Not A Hair of Your Head Will Perish – Luke 21

In verses 5-25, Jesus foretells the destruction of the Temple and of Jerusalem. Because of this, some scholars are naturally anxious to place the writing of the gospel after A.D. 70 (as well as Matthew 24:1-2). But there are problems with that (besides the fact that we know these gospels to be inspired), particularly with Matthew.

The destruction of the Temple of Jerusalem.

The destruction of the Temple of Jerusalem. (Photo credit: Wikipedia)

In verses 10-19, Jesus tells them of wars, famines, pestilence and earthquakes which we certainly know did happen in that time period. As for the signs from heaven that verse 11 speaks of, there have been some secular writings of some unusual events that occurred in that time frame. We must be careful about referring to secular writings of such things, and some of those that Josephus reported were quite strange indeed. But at that the same time, we should remember that Josephus was not a Christian and did not believe that Jesus was the Son of God – or even a mere prophet. So he had no vested interest (“Wars of the Jews,” Book VI, Chapter 5, Section 3 (Entire)).

The romanticized woodcut engraving of Flavius ...

The romanticized woodcut engraving of Flavius Josephus appearing in William Whiston’s translation of his works. (Photo credit: Wikipedia)

Jesus also tells them that before all of these things happen, people will lay their hands upon them and persecute them, and they will be brought before kings and governors for His name’s sake. But He tells them to “settle it in their minds” not to think too hard about what to say because He will “give you a mouth and wisdom, which none of your adversaries will be able to withstand or contradict.” But then He tells them that they will be betrayed even by their friends and closest relatives; and some of them will be put to death. He then tells them that not a hair of your head will perish. This is true, of course, in the context of their eternal lives, as Jesus intended it.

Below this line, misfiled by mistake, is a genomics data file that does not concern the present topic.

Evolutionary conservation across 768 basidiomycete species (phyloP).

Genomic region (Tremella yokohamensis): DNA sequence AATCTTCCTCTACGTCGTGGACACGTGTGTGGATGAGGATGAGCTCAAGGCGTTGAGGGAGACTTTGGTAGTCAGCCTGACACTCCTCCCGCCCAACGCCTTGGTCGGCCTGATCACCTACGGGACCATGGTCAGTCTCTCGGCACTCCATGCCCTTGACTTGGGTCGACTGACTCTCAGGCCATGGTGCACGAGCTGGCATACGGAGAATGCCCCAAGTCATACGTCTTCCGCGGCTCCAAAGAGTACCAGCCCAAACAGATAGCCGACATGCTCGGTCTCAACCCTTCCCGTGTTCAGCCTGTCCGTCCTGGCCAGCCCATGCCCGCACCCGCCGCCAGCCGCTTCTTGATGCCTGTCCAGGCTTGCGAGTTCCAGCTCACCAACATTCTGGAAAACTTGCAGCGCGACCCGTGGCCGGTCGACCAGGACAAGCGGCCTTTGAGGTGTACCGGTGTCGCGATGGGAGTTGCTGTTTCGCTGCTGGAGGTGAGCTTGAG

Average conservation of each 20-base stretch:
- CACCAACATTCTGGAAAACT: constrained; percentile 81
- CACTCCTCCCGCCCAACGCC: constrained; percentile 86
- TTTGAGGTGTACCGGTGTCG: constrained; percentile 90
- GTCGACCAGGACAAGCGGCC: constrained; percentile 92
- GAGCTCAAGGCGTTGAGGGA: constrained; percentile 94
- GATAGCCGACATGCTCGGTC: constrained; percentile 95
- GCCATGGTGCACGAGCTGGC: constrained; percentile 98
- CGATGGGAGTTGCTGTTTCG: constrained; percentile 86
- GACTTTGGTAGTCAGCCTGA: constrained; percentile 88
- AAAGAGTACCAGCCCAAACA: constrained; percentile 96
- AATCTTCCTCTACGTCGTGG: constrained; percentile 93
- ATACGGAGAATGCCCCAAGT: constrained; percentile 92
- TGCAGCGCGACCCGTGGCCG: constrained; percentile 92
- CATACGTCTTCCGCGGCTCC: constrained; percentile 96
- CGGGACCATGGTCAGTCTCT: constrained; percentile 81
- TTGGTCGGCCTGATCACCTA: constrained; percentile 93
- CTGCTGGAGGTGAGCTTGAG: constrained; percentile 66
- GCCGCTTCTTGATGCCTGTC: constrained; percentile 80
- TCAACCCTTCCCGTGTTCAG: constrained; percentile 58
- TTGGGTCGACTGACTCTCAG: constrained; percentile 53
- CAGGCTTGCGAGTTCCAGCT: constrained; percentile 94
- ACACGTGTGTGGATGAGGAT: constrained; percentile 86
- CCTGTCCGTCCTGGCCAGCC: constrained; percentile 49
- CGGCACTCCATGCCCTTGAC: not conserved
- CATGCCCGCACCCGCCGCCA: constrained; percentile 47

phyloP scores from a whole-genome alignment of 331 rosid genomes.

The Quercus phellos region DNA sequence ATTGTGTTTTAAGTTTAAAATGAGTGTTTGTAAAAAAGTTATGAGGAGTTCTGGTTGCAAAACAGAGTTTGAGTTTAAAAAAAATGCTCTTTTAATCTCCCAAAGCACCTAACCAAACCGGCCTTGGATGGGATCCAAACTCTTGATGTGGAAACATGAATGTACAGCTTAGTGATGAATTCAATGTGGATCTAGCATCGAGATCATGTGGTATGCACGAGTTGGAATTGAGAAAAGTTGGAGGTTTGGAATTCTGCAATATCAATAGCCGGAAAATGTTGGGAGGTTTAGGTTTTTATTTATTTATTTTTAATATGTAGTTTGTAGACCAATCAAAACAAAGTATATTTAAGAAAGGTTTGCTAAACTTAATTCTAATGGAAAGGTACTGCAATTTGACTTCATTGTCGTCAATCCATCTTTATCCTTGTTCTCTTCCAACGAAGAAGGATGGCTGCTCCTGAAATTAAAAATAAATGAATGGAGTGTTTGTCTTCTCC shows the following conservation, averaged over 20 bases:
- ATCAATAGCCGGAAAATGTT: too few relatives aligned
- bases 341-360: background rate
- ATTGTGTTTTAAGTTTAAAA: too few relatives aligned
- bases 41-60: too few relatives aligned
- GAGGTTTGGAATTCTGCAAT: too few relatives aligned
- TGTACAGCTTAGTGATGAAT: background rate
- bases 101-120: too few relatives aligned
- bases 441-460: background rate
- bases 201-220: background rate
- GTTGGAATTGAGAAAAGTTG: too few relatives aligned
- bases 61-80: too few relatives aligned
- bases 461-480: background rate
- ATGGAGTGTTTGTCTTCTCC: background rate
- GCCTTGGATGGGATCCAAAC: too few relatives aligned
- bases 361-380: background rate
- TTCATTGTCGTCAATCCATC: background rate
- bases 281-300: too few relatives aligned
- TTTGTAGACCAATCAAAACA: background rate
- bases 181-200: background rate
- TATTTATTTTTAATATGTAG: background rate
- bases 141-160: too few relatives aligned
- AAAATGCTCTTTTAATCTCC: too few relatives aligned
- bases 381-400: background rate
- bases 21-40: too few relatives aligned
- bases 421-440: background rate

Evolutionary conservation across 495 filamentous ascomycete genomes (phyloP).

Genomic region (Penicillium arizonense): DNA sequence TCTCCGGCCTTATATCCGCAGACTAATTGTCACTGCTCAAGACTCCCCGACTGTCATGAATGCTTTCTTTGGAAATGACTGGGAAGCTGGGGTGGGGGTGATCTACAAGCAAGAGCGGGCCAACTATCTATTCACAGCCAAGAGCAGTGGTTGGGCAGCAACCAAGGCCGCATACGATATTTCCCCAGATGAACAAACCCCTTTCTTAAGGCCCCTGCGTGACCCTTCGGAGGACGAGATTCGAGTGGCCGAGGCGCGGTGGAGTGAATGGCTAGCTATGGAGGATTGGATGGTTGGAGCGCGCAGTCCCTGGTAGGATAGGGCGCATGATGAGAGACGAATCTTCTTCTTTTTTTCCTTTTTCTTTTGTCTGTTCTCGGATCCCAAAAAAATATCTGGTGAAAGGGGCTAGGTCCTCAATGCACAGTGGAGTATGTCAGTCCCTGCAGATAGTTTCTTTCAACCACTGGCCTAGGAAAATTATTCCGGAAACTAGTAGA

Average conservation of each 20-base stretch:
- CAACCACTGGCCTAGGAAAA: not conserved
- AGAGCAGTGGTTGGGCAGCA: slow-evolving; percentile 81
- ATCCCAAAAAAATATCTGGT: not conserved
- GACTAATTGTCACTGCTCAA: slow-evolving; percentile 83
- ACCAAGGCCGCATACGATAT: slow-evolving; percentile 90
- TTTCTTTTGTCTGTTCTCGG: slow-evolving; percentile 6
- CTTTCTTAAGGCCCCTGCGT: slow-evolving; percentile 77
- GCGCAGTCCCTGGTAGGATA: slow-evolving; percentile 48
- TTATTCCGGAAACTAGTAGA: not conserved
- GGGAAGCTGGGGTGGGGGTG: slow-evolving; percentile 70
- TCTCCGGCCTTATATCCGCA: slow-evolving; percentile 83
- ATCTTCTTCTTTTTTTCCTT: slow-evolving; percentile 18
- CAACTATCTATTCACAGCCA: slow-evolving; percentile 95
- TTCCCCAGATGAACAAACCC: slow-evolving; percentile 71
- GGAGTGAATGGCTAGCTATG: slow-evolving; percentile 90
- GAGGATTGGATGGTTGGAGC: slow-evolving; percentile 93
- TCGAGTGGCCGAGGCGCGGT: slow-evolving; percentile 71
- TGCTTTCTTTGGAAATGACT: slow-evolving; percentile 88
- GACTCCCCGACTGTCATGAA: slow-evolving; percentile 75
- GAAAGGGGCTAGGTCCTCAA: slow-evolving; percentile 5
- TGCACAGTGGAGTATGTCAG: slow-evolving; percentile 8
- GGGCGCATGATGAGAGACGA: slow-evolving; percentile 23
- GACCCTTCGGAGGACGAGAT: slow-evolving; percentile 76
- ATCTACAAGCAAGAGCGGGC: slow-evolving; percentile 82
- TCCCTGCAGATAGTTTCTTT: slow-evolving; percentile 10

This warning from Jesus underscores quite graphically the difference of what being a true follower of Jesus meant in the first century compared to today. Even today, though, Christians all over the world are persecuted to varying degrees. Currently, most people in the Americas do not have to fear for their lives in service of the Lord, however. But will that always be the case? We should not count on it. The USA is a strong world power. But that could be said about the Assyrians, Babylonians, and other empires of the past, who are no more.

(This year’s reading plan for Luke, Acts, and 1 and 2 Chronicles averages just 15 verses per day – 5 days per week!)
Schedule for this week
Read or listen to audio of today’s selection from Luke here
Read or listen to audio of today’s selection from 2 Chronicles here

/Bob’s boy
___________________
some images © V. Gilbert & Arlisle F. Beers

Please note: I did not design the reading plan that I am following in my blog.  All of my comments in this blog, however, are solely my responsibility.  When reading ANY commentary, you should ALWAYS refer first to the scripture, which is God’s unchanging and unfailing word. Reading schedules, as well as a link to the site where you can get the reading plan that I’m currently following for yourself can be found on the “Bible Reading Schedules” page of my website at http://graceofourlord.com.  

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Major Prophets (part 3) Book of Jeremiah

Prophet Jeremiah, Russian icon from first quar...

Prophet Jeremiah, Russian icon from first quarter of 18th cen. (Photo credit: Wikipedia)